Curiosity Front Hazard Avoidance Camera Right B image showing the view towards the top of Western Butte. Photo taken on Sol 2614, December 13, 2019. Credit: NASA/JPL-Caltech

NASA’s Curiosity Mars rover is now performing Sol 2615 tasks.

The rover is keeping up the pace on the Western Butte, reports Catherine O’Connell, a planetary geologist at the University of New Brunswick, Fredericton, New Brunswick, Canada.

Curiosity Left B Navigation Camera image taken on Sol 2613, December 13, 2019.
Credit: NASA/JPL-Caltech

A recently planned 3-sol weekend script has been developed.

“Usually, the first day of a weekend plan is chock full of contact science, with evening and overnight analyses on a couple of different targets,” O’Connell notes, using the robot’s Alpha Particle X-Ray Spectrometer (APXS) and the Mars Hand Lens Imager (MAHLI), plus Chemistry and Camera (ChemCam) on several targets in the workspace, followed by a drive on the second sol.

Curiosity Chemistry & Camera Remote Micro Imager (RMI) photo acquired on Sol 2614, December 14, 2019.
Credit: NASA/JPL-Caltech/LANL

Methane daytime experiment

“This weekend will be unusual, as the entire first day of the plan will be dedicated to the Sample Analysis at Mars (SAM) instrument. SAM will run a daytime experiment to investigate methane levels in the atmosphere. This rare experiment is a chance to get some exciting science observations, but we’ll need time after the experiment to analyze the data; we don’t expect to have any takeaways right away,” O’Connell explains.

ChemCam team members at Los Alamos National Laboratory plot use of laser-induced breakdown spectroscopy (LIBS) device on Curiosity Mars rover.
Credit: LANL

The SAM experiment is very power intensive, O’Connell adds, “so we are skipping our usual contact science here in favor of a more pared down science plan.”

Curiosity Chemistry & Camera Remote Micro Imager (RMI) photo acquired on Sol 2614, December 14, 2019.
Credit: NASA/JPL-Caltech/LANL

Move on up

Curiosity science members are eager to keep moving up Western Butte (one of a series of hills in this area).

Curiosity Left B Navigation Camera image taken on Sol 2613, December 13, 2019.
Credit: NASA/JPL-Caltech

“We are traversing rocks which are stratigraphically higher than those we have previously crossed, and everyone is eager to see what lies ahead,” O’Connell points out. “So rather than stay here too long, the geology theme group (GEO) opted to drive onwards, after a short early morning analysis (an aptly named “Touch and Go” analysis) on the target “North Esk” with MAHLI and APXS. ChemCam and Mastcam will investigate two bedrock targets “Bruces Haven” and “Aultbea” and then we drive roughly [72 feet] 22 meters further up the side of the Butte.”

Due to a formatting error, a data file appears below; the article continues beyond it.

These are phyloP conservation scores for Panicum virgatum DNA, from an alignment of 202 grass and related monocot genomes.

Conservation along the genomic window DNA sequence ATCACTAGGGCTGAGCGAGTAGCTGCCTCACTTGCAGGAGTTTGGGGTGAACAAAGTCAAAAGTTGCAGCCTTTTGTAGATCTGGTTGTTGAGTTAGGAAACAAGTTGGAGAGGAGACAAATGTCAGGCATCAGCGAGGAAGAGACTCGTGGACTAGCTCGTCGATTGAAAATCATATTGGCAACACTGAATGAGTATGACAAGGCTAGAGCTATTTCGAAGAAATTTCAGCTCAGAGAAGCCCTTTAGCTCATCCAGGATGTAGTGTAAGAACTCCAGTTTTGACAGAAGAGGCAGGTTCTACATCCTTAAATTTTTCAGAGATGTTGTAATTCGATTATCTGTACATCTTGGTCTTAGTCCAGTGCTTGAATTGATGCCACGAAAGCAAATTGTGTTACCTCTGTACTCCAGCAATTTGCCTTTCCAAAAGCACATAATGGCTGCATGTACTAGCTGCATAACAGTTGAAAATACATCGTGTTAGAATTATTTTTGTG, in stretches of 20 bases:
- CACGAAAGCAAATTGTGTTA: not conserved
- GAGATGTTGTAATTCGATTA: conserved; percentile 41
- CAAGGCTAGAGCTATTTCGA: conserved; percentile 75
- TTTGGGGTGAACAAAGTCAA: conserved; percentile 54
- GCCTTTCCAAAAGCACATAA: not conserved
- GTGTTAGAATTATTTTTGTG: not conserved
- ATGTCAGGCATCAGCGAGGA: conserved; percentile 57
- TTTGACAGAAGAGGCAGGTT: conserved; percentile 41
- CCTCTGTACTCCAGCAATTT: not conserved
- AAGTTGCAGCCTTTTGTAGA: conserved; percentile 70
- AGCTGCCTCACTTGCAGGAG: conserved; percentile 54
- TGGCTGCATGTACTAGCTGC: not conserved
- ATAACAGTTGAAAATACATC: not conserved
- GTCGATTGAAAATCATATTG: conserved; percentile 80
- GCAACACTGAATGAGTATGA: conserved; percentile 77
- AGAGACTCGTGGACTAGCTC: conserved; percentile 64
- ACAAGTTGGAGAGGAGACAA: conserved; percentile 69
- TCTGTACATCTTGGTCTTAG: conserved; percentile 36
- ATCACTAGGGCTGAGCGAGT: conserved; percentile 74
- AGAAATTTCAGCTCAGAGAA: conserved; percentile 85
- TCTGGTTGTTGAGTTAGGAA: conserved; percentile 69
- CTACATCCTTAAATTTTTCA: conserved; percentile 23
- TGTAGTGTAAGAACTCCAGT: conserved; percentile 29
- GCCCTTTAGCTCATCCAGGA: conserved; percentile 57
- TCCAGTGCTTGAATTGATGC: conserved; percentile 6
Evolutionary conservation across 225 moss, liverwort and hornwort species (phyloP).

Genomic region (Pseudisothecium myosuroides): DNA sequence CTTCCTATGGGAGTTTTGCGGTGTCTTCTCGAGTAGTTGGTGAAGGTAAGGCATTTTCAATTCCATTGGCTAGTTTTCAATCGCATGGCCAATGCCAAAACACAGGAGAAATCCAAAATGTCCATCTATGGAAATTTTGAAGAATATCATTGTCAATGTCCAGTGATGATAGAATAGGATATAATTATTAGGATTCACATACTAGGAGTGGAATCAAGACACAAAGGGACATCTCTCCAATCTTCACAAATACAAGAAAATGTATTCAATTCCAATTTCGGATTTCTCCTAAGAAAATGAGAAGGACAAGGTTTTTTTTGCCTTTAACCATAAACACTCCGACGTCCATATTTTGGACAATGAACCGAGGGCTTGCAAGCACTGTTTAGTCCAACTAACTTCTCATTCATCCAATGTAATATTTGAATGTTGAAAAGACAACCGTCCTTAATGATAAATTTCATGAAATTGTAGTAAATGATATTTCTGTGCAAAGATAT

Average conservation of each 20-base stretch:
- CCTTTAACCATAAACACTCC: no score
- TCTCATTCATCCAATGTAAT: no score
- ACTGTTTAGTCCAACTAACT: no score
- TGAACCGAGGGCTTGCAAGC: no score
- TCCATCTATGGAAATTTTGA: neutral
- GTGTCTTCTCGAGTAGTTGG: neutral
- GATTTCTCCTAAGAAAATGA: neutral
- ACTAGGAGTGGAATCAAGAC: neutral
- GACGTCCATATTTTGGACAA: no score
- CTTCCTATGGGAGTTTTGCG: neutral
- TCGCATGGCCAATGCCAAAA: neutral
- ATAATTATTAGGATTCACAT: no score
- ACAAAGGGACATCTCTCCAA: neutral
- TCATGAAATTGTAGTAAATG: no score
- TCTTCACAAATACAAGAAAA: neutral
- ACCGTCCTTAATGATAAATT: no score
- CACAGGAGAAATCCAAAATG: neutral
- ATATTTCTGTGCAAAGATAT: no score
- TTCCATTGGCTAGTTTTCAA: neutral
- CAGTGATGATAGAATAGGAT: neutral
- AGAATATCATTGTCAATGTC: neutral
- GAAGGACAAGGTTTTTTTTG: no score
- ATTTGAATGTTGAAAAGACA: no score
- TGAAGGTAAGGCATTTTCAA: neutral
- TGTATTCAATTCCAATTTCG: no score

Curiosity Right B Navigation Camera photo taken on Sol 2614, December 14, 2019.
Credit: NASA/JPL-Caltech

New stratigraphic highs

O’Connell observes that as the robot climbs higher up the Butte, the views just keep getting better.

“Mastcam is going to image both along the Western Butte, and the top of the Butte and beyond, to a horizon that we hope to reach next year. Once the drive ends, Mastcam and Navcam will image the workspace to help us choose targets next week,” O’Connell reports.

In addition to the SAM experiment, the environmental theme group (ENV) planned activities to monitor dust and atmospheric conditions in Gale crater, and routine Dynamic Albedo of Neutrons (DAN) and Rover Environmental Monitoring Station (REMS) activities.

“Climbing up the side of this Butte and reaching new stratigraphic highs has made for an exciting week, with everyone keen to see where the preceding day’s drive has brought us,” O’Connell concludes.

 

Credit: NASA/JPL-Caltech/Univ. of Arizona

New road map

Meanwhile, a new road map shows the route driven by Curiosity through the 2613 Martian day, or sol, of the rover’s mission on Mars (December 13, 2019).

Numbering of the dots along the line indicate the sol number of each drive. North is up. The scale bar is 1 kilometer (~0.62 mile).

From Sol 2611 to Sol 2613, Curiosity had driven a straight line distance of about 33.39 feet (10.18 meters), bringing the rover’s total odometry for the mission to 13.43 miles (21.61 kilometers).

The base image from the map is from the High Resolution Imaging Science Experiment Camera (HiRISE) in NASA’s Mars Reconnaissance Orbiter.

Curiosity Right B Navigation Camera image taken on Sol 2613, December 12, 2019.
Credit: NASA/JPL-Caltech

Curiosity Mast Camera Right image acquired on Sol 2613, December 12, 2019.
Credit: NASA/JPL-Caltech/MSSS

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